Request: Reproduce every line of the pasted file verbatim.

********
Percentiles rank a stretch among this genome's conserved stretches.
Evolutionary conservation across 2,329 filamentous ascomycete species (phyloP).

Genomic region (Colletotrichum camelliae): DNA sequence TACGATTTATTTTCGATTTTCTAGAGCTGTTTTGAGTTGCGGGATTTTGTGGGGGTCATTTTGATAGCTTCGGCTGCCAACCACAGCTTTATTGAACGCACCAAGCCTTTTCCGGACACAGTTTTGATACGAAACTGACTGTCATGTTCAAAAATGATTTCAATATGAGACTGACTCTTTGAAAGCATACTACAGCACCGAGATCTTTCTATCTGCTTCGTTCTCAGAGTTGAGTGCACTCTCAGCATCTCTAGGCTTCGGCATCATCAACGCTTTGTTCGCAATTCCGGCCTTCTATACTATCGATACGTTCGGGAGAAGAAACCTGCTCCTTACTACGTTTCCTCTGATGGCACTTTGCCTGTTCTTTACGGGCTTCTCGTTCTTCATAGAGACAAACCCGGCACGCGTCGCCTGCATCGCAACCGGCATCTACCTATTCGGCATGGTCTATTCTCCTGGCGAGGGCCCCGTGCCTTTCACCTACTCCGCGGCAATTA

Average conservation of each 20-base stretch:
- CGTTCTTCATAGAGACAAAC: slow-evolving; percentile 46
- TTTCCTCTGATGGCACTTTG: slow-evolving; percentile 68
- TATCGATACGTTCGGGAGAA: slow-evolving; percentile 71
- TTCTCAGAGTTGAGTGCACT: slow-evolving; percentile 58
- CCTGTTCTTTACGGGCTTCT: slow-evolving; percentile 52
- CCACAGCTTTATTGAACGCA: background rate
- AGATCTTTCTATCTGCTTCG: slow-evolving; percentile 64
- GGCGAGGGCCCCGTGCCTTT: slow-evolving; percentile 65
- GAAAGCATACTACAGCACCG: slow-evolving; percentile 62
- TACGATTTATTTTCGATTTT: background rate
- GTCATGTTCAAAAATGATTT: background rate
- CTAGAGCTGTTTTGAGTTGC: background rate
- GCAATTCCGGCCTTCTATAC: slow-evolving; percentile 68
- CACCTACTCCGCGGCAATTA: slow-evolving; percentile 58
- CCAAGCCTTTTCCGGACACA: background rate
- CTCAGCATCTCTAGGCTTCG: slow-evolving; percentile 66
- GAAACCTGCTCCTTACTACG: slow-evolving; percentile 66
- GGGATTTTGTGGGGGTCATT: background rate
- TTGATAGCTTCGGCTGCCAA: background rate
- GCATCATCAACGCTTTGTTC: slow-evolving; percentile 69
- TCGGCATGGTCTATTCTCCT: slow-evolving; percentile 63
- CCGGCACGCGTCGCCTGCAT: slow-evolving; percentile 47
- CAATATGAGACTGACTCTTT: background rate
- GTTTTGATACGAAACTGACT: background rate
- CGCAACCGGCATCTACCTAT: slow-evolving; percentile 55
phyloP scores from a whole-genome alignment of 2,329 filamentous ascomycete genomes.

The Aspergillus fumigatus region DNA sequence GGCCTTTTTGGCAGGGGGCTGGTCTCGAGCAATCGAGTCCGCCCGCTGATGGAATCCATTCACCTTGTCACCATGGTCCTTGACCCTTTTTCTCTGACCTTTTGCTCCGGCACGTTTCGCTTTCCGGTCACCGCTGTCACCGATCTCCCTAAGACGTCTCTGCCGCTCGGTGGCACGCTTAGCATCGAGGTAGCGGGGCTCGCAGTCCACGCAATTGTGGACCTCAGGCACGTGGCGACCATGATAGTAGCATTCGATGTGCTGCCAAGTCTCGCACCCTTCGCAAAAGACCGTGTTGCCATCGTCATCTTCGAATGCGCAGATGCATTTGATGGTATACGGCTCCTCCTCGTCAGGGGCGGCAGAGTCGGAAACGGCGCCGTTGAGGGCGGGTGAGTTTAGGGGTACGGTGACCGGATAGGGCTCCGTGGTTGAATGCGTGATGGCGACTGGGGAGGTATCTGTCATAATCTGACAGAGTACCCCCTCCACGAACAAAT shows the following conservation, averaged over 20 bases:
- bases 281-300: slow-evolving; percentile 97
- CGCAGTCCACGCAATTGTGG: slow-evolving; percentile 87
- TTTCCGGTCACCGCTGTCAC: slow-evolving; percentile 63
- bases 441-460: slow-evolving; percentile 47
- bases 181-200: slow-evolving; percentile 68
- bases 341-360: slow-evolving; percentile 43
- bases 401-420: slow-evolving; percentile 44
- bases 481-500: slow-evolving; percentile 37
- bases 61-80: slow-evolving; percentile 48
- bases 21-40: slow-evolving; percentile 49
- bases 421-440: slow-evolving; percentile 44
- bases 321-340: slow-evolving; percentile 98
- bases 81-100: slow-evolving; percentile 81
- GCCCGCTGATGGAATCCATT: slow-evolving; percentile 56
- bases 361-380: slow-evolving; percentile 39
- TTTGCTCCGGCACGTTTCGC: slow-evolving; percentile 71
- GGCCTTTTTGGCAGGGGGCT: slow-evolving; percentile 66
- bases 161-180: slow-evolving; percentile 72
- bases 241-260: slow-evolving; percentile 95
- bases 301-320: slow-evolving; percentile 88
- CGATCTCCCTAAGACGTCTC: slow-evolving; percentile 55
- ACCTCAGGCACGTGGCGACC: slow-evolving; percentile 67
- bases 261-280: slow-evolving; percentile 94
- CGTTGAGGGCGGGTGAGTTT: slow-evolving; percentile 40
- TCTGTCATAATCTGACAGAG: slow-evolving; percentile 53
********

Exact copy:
Percentiles rank a stretch among this genome's conserved stretches.
Evolutionary conservation across 2,329 filamentous ascomycete species (phyloP).

Genomic region (Colletotrichum camelliae): DNA sequence TACGATTTATTTTCGATTTTCTAGAGCTGTTTTGAGTTGCGGGATTTTGTGGGGGTCATTTTGATAGCTTCGGCTGCCAACCACAGCTTTATTGAACGCACCAAGCCTTTTCCGGACACAGTTTTGATACGAAACTGACTGTCATGTTCAAAAATGATTTCAATATGAGACTGACTCTTTGAAAGCATACTACAGCACCGAGATCTTTCTATCTGCTTCGTTCTCAGAGTTGAGTGCACTCTCAGCATCTCTAGGCTTCGGCATCATCAACGCTTTGTTCGCAATTCCGGCCTTCTATACTATCGATACGTTCGGGAGAAGAAACCTGCTCCTTACTACGTTTCCTCTGATGGCACTTTGCCTGTTCTTTACGGGCTTCTCGTTCTTCATAGAGACAAACCCGGCACGCGTCGCCTGCATCGCAACCGGCATCTACCTATTCGGCATGGTCTATTCTCCTGGCGAGGGCCCCGTGCCTTTCACCTACTCCGCGGCAATTA

Average conservation of each 20-base stretch:
- CGTTCTTCATAGAGACAAAC: slow-evolving; percentile 46
- TTTCCTCTGATGGCACTTTG: slow-evolving; percentile 68
- TATCGATACGTTCGGGAGAA: slow-evolving; percentile 71
- TTCTCAGAGTTGAGTGCACT: slow-evolving; percentile 58
- CCTGTTCTTTACGGGCTTCT: slow-evolving; percentile 52
- CCACAGCTTTATTGAACGCA: background rate
- AGATCTTTCTATCTGCTTCG: slow-evolving; percentile 64
- GGCGAGGGCCCCGTGCCTTT: slow-evolving; percentile 65
- GAAAGCATACTACAGCACCG: slow-evolving; percentile 62
- TACGATTTATTTTCGATTTT: background rate
- GTCATGTTCAAAAATGATTT: background rate
- CTAGAGCTGTTTTGAGTTGC: background rate
- GCAATTCCGGCCTTCTATAC: slow-evolving; percentile 68
- CACCTACTCCGCGGCAATTA: slow-evolving; percentile 58
- CCAAGCCTTTTCCGGACACA: background rate
- CTCAGCATCTCTAGGCTTCG: slow-evolving; percentile 66
- GAAACCTGCTCCTTACTACG: slow-evolving; percentile 66
- GGGATTTTGTGGGGGTCATT: background rate
- TTGATAGCTTCGGCTGCCAA: background rate
- GCATCATCAACGCTTTGTTC: slow-evolving; percentile 69
- TCGGCATGGTCTATTCTCCT: slow-evolving; percentile 63
- CCGGCACGCGTCGCCTGCAT: slow-evolving; percentile 47
- CAATATGAGACTGACTCTTT: background rate
- GTTTTGATACGAAACTGACT: background rate
- CGCAACCGGCATCTACCTAT: slow-evolving; percentile 55
phyloP scores from a whole-genome alignment of 2,329 filamentous ascomycete genomes.

The Aspergillus fumigatus region DNA sequence GGCCTTTTTGGCAGGGGGCTGGTCTCGAGCAATCGAGTCCGCCCGCTGATGGAATCCATTCACCTTGTCACCATGGTCCTTGACCCTTTTTCTCTGACCTTTTGCTCCGGCACGTTTCGCTTTCCGGTCACCGCTGTCACCGATCTCCCTAAGACGTCTCTGCCGCTCGGTGGCACGCTTAGCATCGAGGTAGCGGGGCTCGCAGTCCACGCAATTGTGGACCTCAGGCACGTGGCGACCATGATAGTAGCATTCGATGTGCTGCCAAGTCTCGCACCCTTCGCAAAAGACCGTGTTGCCATCGTCATCTTCGAATGCGCAGATGCATTTGATGGTATACGGCTCCTCCTCGTCAGGGGCGGCAGAGTCGGAAACGGCGCCGTTGAGGGCGGGTGAGTTTAGGGGTACGGTGACCGGATAGGGCTCCGTGGTTGAATGCGTGATGGCGACTGGGGAGGTATCTGTCATAATCTGACAGAGTACCCCCTCCACGAACAAAT shows the following conservation, averaged over 20 bases:
- bases 281-300: slow-evolving; percentile 97
- CGCAGTCCACGCAATTGTGG: slow-evolving; percentile 87
- TTTCCGGTCACCGCTGTCAC: slow-evolving; percentile 63
- bases 441-460: slow-evolving; percentile 47
- bases 181-200: slow-evolving; percentile 68
- bases 341-360: slow-evolving; percentile 43
- bases 401-420: slow-evolving; percentile 44
- bases 481-500: slow-evolving; percentile 37
- bases 61-80: slow-evolving; percentile 48
- bases 21-40: slow-evolving; percentile 49
- bases 421-440: slow-evolving; percentile 44
- bases 321-340: slow-evolving; percentile 98
- bases 81-100: slow-evolving; percentile 81
- GCCCGCTGATGGAATCCATT: slow-evolving; percentile 56
- bases 361-380: slow-evolving; percentile 39
- TTTGCTCCGGCACGTTTCGC: slow-evolving; percentile 71
- GGCCTTTTTGGCAGGGGGCT: slow-evolving; percentile 66
- bases 161-180: slow-evolving; percentile 72
- bases 241-260: slow-evolving; percentile 95
- bases 301-320: slow-evolving; percentile 88
- CGATCTCCCTAAGACGTCTC: slow-evolving; percentile 55
- ACCTCAGGCACGTGGCGACC: slow-evolving; percentile 67
- bases 261-280: slow-evolving; percentile 94
- CGTTGAGGGCGGGTGAGTTT: slow-evolving; percentile 40
- TCTGTCATAATCTGACAGAG: slow-evolving; percentile 53